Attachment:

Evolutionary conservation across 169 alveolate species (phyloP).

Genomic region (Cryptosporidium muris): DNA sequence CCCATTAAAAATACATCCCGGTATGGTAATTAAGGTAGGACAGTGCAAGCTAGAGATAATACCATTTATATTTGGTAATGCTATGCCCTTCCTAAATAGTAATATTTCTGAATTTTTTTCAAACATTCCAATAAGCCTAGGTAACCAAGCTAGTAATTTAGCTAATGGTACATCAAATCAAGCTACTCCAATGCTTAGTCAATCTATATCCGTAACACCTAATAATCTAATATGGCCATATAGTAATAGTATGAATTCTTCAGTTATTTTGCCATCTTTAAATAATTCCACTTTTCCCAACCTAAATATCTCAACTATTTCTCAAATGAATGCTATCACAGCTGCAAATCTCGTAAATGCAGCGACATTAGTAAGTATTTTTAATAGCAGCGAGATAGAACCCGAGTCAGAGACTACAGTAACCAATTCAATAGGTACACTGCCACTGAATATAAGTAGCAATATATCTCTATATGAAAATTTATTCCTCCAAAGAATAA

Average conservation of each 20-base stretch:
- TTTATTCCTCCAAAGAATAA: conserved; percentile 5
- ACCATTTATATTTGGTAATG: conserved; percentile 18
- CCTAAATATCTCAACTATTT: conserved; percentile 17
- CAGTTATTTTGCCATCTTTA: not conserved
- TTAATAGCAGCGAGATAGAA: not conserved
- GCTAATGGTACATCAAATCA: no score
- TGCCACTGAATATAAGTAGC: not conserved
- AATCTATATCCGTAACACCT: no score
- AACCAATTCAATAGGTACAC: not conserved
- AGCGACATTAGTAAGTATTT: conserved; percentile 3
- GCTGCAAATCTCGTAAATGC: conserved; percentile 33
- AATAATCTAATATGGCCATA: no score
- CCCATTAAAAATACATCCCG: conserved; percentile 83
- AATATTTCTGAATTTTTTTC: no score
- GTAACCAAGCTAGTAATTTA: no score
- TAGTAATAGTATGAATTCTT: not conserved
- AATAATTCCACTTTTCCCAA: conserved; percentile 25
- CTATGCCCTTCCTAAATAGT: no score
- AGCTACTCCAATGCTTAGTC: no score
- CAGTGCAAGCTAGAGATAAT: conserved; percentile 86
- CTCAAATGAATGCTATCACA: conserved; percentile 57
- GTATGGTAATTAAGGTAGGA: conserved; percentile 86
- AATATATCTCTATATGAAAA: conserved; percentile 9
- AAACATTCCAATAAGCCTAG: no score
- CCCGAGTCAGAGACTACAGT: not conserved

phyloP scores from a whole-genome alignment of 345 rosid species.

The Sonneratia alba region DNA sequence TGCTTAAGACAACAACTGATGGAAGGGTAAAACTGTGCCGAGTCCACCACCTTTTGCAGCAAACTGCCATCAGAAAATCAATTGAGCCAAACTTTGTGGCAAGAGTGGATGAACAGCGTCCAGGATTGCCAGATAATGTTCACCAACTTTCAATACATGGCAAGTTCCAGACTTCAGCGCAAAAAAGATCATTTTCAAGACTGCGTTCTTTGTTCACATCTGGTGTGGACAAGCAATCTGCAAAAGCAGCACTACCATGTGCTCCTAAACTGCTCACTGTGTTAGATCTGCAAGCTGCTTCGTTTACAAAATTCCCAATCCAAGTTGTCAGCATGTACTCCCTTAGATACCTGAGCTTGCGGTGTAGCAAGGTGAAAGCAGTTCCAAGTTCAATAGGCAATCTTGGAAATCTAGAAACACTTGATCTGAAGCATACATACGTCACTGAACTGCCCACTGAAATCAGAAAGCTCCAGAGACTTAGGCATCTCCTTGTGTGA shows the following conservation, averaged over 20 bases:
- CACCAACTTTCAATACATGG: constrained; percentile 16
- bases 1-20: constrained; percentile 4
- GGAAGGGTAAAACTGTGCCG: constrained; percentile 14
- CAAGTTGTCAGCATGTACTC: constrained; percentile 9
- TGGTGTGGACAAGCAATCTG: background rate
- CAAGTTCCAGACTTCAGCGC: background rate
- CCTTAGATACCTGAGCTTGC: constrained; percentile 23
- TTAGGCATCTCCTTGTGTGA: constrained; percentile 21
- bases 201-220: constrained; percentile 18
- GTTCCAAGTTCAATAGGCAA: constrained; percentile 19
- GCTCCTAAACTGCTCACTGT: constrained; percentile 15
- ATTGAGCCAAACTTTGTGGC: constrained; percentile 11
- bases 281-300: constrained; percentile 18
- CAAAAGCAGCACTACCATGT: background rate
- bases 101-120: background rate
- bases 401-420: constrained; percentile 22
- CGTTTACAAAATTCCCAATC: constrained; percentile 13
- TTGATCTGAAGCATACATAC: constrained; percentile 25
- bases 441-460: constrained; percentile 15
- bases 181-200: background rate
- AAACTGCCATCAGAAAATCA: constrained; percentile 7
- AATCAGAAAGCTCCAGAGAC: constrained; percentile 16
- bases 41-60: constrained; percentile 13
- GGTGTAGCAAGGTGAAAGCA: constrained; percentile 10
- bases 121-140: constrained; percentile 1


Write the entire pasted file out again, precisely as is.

Evolutionary conservation across 169 alveolate species (phyloP).

Genomic region (Cryptosporidium muris): DNA sequence CCCATTAAAAATACATCCCGGTATGGTAATTAAGGTAGGACAGTGCAAGCTAGAGATAATACCATTTATATTTGGTAATGCTATGCCCTTCCTAAATAGTAATATTTCTGAATTTTTTTCAAACATTCCAATAAGCCTAGGTAACCAAGCTAGTAATTTAGCTAATGGTACATCAAATCAAGCTACTCCAATGCTTAGTCAATCTATATCCGTAACACCTAATAATCTAATATGGCCATATAGTAATAGTATGAATTCTTCAGTTATTTTGCCATCTTTAAATAATTCCACTTTTCCCAACCTAAATATCTCAACTATTTCTCAAATGAATGCTATCACAGCTGCAAATCTCGTAAATGCAGCGACATTAGTAAGTATTTTTAATAGCAGCGAGATAGAACCCGAGTCAGAGACTACAGTAACCAATTCAATAGGTACACTGCCACTGAATATAAGTAGCAATATATCTCTATATGAAAATTTATTCCTCCAAAGAATAA

Average conservation of each 20-base stretch:
- TTTATTCCTCCAAAGAATAA: conserved; percentile 5
- ACCATTTATATTTGGTAATG: conserved; percentile 18
- CCTAAATATCTCAACTATTT: conserved; percentile 17
- CAGTTATTTTGCCATCTTTA: not conserved
- TTAATAGCAGCGAGATAGAA: not conserved
- GCTAATGGTACATCAAATCA: no score
- TGCCACTGAATATAAGTAGC: not conserved
- AATCTATATCCGTAACACCT: no score
- AACCAATTCAATAGGTACAC: not conserved
- AGCGACATTAGTAAGTATTT: conserved; percentile 3
- GCTGCAAATCTCGTAAATGC: conserved; percentile 33
- AATAATCTAATATGGCCATA: no score
- CCCATTAAAAATACATCCCG: conserved; percentile 83
- AATATTTCTGAATTTTTTTC: no score
- GTAACCAAGCTAGTAATTTA: no score
- TAGTAATAGTATGAATTCTT: not conserved
- AATAATTCCACTTTTCCCAA: conserved; percentile 25
- CTATGCCCTTCCTAAATAGT: no score
- AGCTACTCCAATGCTTAGTC: no score
- CAGTGCAAGCTAGAGATAAT: conserved; percentile 86
- CTCAAATGAATGCTATCACA: conserved; percentile 57
- GTATGGTAATTAAGGTAGGA: conserved; percentile 86
- AATATATCTCTATATGAAAA: conserved; percentile 9
- AAACATTCCAATAAGCCTAG: no score
- CCCGAGTCAGAGACTACAGT: not conserved

phyloP scores from a whole-genome alignment of 345 rosid species.

The Sonneratia alba region DNA sequence TGCTTAAGACAACAACTGATGGAAGGGTAAAACTGTGCCGAGTCCACCACCTTTTGCAGCAAACTGCCATCAGAAAATCAATTGAGCCAAACTTTGTGGCAAGAGTGGATGAACAGCGTCCAGGATTGCCAGATAATGTTCACCAACTTTCAATACATGGCAAGTTCCAGACTTCAGCGCAAAAAAGATCATTTTCAAGACTGCGTTCTTTGTTCACATCTGGTGTGGACAAGCAATCTGCAAAAGCAGCACTACCATGTGCTCCTAAACTGCTCACTGTGTTAGATCTGCAAGCTGCTTCGTTTACAAAATTCCCAATCCAAGTTGTCAGCATGTACTCCCTTAGATACCTGAGCTTGCGGTGTAGCAAGGTGAAAGCAGTTCCAAGTTCAATAGGCAATCTTGGAAATCTAGAAACACTTGATCTGAAGCATACATACGTCACTGAACTGCCCACTGAAATCAGAAAGCTCCAGAGACTTAGGCATCTCCTTGTGTGA shows the following conservation, averaged over 20 bases:
- CACCAACTTTCAATACATGG: constrained; percentile 16
- bases 1-20: constrained; percentile 4
- GGAAGGGTAAAACTGTGCCG: constrained; percentile 14
- CAAGTTGTCAGCATGTACTC: constrained; percentile 9
- TGGTGTGGACAAGCAATCTG: background rate
- CAAGTTCCAGACTTCAGCGC: background rate
- CCTTAGATACCTGAGCTTGC: constrained; percentile 23
- TTAGGCATCTCCTTGTGTGA: constrained; percentile 21
- bases 201-220: constrained; percentile 18
- GTTCCAAGTTCAATAGGCAA: constrained; percentile 19
- GCTCCTAAACTGCTCACTGT: constrained; percentile 15
- ATTGAGCCAAACTTTGTGGC: constrained; percentile 11
- bases 281-300: constrained; percentile 18
- CAAAAGCAGCACTACCATGT: background rate
- bases 101-120: background rate
- bases 401-420: constrained; percentile 22
- CGTTTACAAAATTCCCAATC: constrained; percentile 13
- TTGATCTGAAGCATACATAC: constrained; percentile 25
- bases 441-460: constrained; percentile 15
- bases 181-200: background rate
- AAACTGCCATCAGAAAATCA: constrained; percentile 7
- AATCAGAAAGCTCCAGAGAC: constrained; percentile 16
- bases 41-60: constrained; percentile 13
- GGTGTAGCAAGGTGAAAGCA: constrained; percentile 10
- bases 121-140: constrained; percentile 1